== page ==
Everyone who uses PayPal service for their online payments has at least once received an e-mail pretending to be from the official PayPal support, stating that an unauthorized payment has been made out of the account. Most of these e-mails are fake and quite easy to recognize.
This time though hackers have put all of their engineering skills to full extent and receiving such e-mails may be taken seriously from users. They look quite genuine, and somebody who is not using much their PayPal account can really fall for them. What the messages usually state is that an unauthorized third-party has been using the account for various payments. Users can also be lead to believe that the payment records have been assigned to their account by mistake.
The subject of the messages states: “Receipt for your payment to Apple Store Australia”. The text in the body consists of an invoice for a payment made in favor of an Apple store in Australia at the amount of AUD 158 / EUR 108 / USD 136. At the end of the invoice, there is a link for users to dispute this payment and to stop the transaction.
This is a classic phishing scheme – leading the user to believe that something went wrong and giving him the option to fix the situation.
How the Information Is Extracted
In this particular case, apart from the fairly original-looking financial document and PayPal graphic images, the message also says that the link the user needs to lead in order to dispute the payment is encrypted and secure. Apart from the fact that it’s not.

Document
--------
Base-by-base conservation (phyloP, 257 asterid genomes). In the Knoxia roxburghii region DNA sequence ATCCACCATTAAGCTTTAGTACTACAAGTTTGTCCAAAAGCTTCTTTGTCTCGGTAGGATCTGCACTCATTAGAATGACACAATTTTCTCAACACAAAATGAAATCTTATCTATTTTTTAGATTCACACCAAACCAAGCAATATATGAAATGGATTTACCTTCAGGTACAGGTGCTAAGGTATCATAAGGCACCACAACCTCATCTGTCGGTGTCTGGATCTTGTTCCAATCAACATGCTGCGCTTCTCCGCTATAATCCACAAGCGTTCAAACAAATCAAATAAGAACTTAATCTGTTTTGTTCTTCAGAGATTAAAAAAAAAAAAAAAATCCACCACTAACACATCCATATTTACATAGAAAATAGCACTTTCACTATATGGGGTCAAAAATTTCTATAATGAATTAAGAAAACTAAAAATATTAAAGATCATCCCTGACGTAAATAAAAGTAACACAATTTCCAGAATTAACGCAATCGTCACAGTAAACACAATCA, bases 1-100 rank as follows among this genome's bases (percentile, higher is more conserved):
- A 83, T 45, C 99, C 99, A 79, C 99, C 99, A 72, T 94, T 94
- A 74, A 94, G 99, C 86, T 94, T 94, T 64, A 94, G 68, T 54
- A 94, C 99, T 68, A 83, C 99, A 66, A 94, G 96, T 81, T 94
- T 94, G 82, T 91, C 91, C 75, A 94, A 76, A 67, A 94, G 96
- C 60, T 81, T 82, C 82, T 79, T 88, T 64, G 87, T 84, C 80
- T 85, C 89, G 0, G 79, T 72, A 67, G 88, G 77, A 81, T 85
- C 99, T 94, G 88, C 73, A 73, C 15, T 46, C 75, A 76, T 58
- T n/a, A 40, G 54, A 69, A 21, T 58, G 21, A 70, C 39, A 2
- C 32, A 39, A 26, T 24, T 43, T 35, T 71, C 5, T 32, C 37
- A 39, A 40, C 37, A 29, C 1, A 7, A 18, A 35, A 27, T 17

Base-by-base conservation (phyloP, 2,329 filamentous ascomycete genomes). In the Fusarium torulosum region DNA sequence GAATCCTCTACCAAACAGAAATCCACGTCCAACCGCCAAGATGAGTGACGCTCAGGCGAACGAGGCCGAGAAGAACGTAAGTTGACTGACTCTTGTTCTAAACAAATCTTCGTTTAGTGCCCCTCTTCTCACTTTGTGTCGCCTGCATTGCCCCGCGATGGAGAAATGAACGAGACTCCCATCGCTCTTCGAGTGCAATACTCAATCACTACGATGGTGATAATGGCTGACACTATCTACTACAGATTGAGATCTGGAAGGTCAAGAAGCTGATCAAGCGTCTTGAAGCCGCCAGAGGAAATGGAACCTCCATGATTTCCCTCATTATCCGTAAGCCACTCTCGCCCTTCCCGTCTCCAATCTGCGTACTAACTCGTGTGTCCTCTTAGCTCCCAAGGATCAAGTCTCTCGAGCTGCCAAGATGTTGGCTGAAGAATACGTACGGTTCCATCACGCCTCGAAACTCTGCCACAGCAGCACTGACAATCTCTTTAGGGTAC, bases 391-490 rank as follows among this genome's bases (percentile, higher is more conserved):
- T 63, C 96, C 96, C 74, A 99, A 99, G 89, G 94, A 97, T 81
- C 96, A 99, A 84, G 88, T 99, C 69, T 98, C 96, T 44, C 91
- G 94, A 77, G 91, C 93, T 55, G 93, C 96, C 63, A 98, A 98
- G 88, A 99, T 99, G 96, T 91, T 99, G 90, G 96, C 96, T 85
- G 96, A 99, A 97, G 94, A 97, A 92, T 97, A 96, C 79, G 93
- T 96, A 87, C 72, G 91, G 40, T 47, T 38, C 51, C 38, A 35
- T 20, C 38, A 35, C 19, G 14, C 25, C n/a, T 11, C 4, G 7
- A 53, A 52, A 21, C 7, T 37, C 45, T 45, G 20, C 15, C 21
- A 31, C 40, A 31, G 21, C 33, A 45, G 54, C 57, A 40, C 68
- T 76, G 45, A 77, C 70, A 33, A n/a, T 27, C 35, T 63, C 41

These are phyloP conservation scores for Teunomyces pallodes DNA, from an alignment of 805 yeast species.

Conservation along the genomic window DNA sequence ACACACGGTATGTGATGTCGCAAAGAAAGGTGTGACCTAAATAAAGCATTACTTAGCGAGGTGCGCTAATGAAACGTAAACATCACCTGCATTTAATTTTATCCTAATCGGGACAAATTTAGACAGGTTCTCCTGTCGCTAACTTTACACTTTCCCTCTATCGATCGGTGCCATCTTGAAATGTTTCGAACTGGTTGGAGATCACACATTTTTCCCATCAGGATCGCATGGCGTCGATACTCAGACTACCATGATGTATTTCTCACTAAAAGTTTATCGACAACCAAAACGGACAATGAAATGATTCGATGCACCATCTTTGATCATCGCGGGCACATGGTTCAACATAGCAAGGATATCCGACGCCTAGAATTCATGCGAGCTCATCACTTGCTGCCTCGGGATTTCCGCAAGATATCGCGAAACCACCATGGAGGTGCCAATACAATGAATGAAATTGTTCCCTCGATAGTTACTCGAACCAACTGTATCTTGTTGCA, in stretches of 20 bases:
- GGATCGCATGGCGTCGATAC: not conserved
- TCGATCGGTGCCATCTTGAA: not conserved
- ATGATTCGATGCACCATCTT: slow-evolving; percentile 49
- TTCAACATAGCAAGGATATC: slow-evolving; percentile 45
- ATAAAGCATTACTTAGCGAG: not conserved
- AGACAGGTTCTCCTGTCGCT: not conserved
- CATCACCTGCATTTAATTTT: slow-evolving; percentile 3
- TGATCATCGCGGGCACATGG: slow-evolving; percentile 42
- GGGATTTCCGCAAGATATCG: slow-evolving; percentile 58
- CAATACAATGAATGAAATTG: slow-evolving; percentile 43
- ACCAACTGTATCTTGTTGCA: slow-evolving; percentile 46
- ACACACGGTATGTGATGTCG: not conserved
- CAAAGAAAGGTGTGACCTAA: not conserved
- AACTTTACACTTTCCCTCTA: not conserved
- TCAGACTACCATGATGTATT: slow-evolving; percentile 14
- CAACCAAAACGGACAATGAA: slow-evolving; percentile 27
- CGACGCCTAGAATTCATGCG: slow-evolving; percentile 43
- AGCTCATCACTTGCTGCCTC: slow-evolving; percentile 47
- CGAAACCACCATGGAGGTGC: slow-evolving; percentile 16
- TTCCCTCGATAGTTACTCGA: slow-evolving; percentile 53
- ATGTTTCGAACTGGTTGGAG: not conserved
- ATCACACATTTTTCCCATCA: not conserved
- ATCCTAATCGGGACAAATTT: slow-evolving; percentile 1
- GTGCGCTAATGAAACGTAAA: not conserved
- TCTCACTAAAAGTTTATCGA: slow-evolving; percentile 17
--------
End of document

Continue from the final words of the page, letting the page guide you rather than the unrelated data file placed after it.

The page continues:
Leading the link the user lands on a false page. It requires information on their PayPal account, like username and password, again stating that thus they dispute the transaction. If the user provides that information he is being lead to a second page, asking for even further details, just to confirm the user’s identity as it says. All of the information provided is being sent to the hackers of course. Unless the user has activated a 2-step verification method including mobile phone number for their PayPal, all the crooks will need are the simple username (e-mail) and password.
But don’t be fooled – the hackers can bypass the 2-step verification method as well. That’s why there is a second page, asking for more information as explained above. The information is used for further verification when entering PayPal and can be enough for them to enter. If they state that they have forgotten the password and wish to change it by giving an answer to the account’s secret question for example.
The only hint for the user to recognize such messages is that there is no username used in it while PayPal always send messages addressing their customers by name.
Another way to protect yourself is to enter your account apart from the message by manually typing the PayPal web-site link in a different browser tab and check the account balance of course.